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MSC Potentially Faces $63M Fine for Violating the Shipping Act

The largest ocean carrier in the world, Mediterranean Shipping Company (MSC), has been accused by the Federal Maritime Commission (FMC) of engaging in numerous violations of the Shipping Act.

Since the Covid era, the FMC has received excessive complaints about the carrier’s malpractices. The FMC is now accusing MSC of using the pandemic and supply chain crisis as a perfect opportunity to commit these unlawful acts.

The complaints from shippers continued over the past few years, eventually encouraging the FMC to launch an investigation in August 2023.

According to the FMC docket, the accusations are quoted as below:

  • Billing third parties (whom are not the consignees and are not in the initial agreement) without consent and enforcing them to make these payments.
  • Billing reefer fees for non-reefer containers so that customers are overcharged; reefer containers are given less free time than NOR containers therefore this resulted in more demurrage fees when customers failed to pick up their containers on time.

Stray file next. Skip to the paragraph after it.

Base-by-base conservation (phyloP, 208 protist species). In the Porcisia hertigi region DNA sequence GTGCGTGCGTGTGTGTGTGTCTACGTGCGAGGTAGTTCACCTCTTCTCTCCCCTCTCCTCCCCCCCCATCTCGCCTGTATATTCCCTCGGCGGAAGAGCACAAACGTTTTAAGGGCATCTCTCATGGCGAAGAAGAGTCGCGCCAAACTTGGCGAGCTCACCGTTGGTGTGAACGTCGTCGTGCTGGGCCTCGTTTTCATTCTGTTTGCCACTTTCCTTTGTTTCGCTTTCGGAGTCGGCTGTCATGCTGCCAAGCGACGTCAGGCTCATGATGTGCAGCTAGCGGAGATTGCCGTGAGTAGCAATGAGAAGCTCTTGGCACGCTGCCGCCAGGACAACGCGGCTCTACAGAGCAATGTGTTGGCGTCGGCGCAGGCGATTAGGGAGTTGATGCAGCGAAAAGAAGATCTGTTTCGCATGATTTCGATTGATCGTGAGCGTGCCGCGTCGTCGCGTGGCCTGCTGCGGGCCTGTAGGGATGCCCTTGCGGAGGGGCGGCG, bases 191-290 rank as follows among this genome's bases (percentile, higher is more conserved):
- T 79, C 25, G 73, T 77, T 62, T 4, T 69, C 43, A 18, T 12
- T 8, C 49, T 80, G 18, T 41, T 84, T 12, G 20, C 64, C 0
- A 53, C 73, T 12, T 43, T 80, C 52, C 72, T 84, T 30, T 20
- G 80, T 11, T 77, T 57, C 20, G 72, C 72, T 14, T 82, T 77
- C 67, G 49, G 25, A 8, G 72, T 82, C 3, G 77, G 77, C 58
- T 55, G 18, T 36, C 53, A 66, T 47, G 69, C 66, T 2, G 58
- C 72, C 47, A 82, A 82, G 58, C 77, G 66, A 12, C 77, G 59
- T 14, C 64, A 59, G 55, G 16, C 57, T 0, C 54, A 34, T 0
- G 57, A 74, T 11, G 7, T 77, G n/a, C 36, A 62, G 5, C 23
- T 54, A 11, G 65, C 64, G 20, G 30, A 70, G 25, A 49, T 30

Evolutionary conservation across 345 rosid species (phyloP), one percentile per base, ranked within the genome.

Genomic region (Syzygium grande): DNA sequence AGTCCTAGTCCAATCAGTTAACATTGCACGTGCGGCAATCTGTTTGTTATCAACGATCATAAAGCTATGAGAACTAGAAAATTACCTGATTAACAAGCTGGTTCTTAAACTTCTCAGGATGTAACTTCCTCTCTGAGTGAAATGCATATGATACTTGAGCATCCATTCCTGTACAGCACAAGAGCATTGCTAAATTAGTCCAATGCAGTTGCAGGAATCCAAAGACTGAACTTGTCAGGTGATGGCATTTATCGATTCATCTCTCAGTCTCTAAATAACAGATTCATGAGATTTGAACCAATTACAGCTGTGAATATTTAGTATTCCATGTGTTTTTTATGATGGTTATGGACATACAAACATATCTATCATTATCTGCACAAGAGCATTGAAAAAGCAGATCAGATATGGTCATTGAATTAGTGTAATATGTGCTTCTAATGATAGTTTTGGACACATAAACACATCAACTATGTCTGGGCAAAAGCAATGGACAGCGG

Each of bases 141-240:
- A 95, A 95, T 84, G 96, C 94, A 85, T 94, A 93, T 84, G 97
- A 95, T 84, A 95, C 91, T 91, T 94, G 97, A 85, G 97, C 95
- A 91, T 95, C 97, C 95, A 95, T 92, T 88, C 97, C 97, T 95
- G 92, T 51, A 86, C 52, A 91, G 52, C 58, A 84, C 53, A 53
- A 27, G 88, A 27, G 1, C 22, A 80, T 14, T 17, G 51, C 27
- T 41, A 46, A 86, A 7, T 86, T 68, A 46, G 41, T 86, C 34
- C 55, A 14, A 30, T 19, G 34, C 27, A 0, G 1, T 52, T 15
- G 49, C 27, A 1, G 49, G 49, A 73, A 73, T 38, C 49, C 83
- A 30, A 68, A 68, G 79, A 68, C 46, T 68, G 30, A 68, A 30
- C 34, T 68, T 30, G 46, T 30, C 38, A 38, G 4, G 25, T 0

• Publishing their NOR rates in tariff a year late, as a means to overcharge their customers.

Due to engaging in multiple violations of the Shipping Act, MSC currently faces a potential $63 million civil penalty.

The Shipping Act’s ultimate goal is to regulate and protect the rights of all in the shipping industry, and this issue should be a learning lesson for carriers to comply.

The final question is, is MSC the only carrier guilty of using the pandemic as a chance to overcharge and exploit their customers, or will we be seeing more ocean carriers investigated as well?


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